A few weeks ago I was told to attend an event to share information about my employer’s programs and services. There would only be about 15 guests in attendance and general announcements would be made by all. I spent some time researching the venue and reached out to the coordinator. When I arrived, I was introduced as the Presenter and was told to share information for an event that we hadn’t yet planned. No one else provided resources or descriptions of services.

I made my best pitch and hid my frustration. After all, it was a great opportunity to build meaningful relationships that would hold significant long-term impact. It was important that I attend, and I was sincerely glad to be invited.

College (or at the very least, the way we present college) is much like this.

We know that it’s important that we attend, and we are thankful when we are accepted. We know it is a great opportunity to build meaningful relationships that will hold significant long-term impact. But it doesn’t actually meet our expectations, and we don’t come fully prepared. Worst-case scenario, we don’t feel like we get what we came for.

At the outreach event I was initially frustrated because I felt that we could’ve gotten more from it if we each knew more beforehand. I did my research, but my role wasn’t clearly defined. I didn’t come fully prepared because I didn’t know the expectations. I thought that I’d get valuable resources to take back to the community; without those, I felt like I didn’t get what I had come for.

A college diploma is presented as the magic ticket that will usher us into financial success and freedom, but we don’t give first-generation college graduates and prospective attendees the whole picture. We provide statistical data that links wealth, health, and happiness to post-secondary completion. College is presented as the answer to poverty and the great equalizer. With this degree, we can achieve our dreams; without it, only poverty awaits. There are unreasonable expectations tied to its results.

A few years ago my brother came to me for advice. He was almost finished with college, but he wasn’t satisfied with the progress he’d made. At the time I didn’t have the answers, and I don’t claim to now; but if I could relive our conversations all over again, I would’ve said this instead:

Don’t Do This

  1. Don’t believe that a college degree will propel you into your dream career. It might and it can, but not all degrees are treated equally. And sometimes your dream changes. And sometimes you live your dream, but it doesn’t actually satisfy you.
  • Decide what you’re motivated by, and then figure out how your specific degree can help you gain the experience and skills that you’ll need in that industry.
  • If you have a non-traditional interest, it’s important to be strategic and intentional.
  • If you’re not sure what field you’d like to enter, it’s important to develop a solid base of tangible and transferable skills.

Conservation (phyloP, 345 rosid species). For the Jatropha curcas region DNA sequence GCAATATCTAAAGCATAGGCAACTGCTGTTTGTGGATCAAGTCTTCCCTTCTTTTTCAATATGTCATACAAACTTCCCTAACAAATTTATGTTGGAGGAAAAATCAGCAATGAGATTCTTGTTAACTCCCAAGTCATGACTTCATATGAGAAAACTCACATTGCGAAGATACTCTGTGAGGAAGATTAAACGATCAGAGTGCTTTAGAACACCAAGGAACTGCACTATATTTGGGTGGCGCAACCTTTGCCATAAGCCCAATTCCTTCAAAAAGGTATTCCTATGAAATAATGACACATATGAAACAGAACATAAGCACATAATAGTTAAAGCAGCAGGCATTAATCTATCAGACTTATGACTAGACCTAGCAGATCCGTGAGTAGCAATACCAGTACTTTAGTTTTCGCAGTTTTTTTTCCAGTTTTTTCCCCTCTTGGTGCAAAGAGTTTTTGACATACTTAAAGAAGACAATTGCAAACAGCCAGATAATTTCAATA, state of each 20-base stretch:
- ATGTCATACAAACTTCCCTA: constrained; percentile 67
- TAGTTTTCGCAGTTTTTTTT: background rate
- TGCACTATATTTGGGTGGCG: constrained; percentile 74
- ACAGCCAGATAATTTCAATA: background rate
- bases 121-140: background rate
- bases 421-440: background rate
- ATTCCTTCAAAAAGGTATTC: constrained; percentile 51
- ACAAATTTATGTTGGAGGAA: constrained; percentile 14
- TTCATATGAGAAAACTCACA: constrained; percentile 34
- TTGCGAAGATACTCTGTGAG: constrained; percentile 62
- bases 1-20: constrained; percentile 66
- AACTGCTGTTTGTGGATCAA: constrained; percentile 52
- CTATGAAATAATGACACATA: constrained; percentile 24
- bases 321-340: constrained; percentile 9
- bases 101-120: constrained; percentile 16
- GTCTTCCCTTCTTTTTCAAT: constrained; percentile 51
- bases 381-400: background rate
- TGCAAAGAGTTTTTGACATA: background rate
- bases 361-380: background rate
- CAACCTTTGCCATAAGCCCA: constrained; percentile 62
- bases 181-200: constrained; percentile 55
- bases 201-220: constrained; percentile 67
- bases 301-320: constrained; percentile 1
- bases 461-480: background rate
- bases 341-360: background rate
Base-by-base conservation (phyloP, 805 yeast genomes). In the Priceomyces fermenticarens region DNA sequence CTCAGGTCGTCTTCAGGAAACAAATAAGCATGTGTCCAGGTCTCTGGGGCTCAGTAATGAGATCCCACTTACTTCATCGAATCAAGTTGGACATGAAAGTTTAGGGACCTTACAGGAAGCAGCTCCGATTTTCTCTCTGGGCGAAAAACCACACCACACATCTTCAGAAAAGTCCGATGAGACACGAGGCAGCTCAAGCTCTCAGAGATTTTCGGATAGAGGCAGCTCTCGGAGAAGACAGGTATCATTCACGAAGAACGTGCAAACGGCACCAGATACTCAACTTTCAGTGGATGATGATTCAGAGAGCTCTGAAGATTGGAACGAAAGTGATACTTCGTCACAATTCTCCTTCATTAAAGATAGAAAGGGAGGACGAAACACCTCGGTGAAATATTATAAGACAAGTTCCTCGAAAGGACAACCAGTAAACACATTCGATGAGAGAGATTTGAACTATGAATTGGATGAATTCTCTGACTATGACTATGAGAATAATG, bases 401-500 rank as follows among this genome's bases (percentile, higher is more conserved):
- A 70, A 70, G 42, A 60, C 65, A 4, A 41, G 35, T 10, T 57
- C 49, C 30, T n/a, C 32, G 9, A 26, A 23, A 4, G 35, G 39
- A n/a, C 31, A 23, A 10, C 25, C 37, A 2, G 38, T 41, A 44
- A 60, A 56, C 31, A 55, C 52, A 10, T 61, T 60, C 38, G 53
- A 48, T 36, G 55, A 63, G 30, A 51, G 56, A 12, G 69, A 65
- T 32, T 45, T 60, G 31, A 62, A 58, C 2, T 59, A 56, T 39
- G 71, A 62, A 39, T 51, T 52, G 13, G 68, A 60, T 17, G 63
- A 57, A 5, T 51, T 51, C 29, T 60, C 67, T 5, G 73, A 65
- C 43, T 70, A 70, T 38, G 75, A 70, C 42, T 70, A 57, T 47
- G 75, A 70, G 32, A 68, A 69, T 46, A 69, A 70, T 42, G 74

1. Don’t enroll in a program without evaluating the associated costs. All of them. I’ve always believed that education is an investment you make in yourself; therefore, loan debt is a necessary by-product that will provide access to greater opportunity. It is better to attend a more prestigious school and take on more loan debt than it is to attend a lesser known school with a poor or average reputation.

Besides the fact that my elitism is a gross and obvious character flaw, the reasoning is also wrong:

  • More prestigious schools don’t always provide a better education than lesser known ones. Sometimes prestige just means more expensive.
  • Prestige doesn’t always open the door to better opportunities. I’ve lost opportunities due to lack of experience, not due to the merit of the schools I’ve attended. I’ve lost opportunities when my transferable skills weren’t aligned with what the organization needed.
  • The cost of tuition doesn’t determine the quality of the education you’ll receive. If you are resourceful and committed, loan debt (in many cases) can be avoided if not severely minimized. It is actually more cost-effective and advantageous to attend a public in-state institution or community college, depending on your field. You may have greater access to hands-on experience and better connections as a result.

If you’re someone like me who is learning to make peace with her sense of entitlement and the myth of exceptionalism, find a cheaper way to get the validation you need. For realz.

  1. Don’t overestimate the impact of what a Bachelor’s degree can do for you. The ugly truth is that a B.A. or B.S. is usually just an entry-level certification, and right now the market is oversaturated. If you want to stand out to an employer, or if you want greater mobility and opportunity in the long-term
  • Become a persuasive and exceptional communicator.
  • Become an expert of something.
  • Stay abreast of new technology and become proficient in the programs most used by professionals in your field. Stay ahead of and learn to predict the trends.
  • Become multilingual, and you will be more marketable. Perhaps, more importantly, the experience will also give you a greater sense of the importance of language, communication, cultural bias, and humility.

This is what I would say to my brother five years ago, and what I would tell myself today if I could do it all over again.


7 thoughts on “College Isn’t the Answer: Part 1 of 3

  1. I believe a college education is important (although perhaps not right for everyone, another discussion), but what you said rings true. It is a tool to success, not a ticket. Thank you for following my blog. I look forward to reading more of what you have to say.


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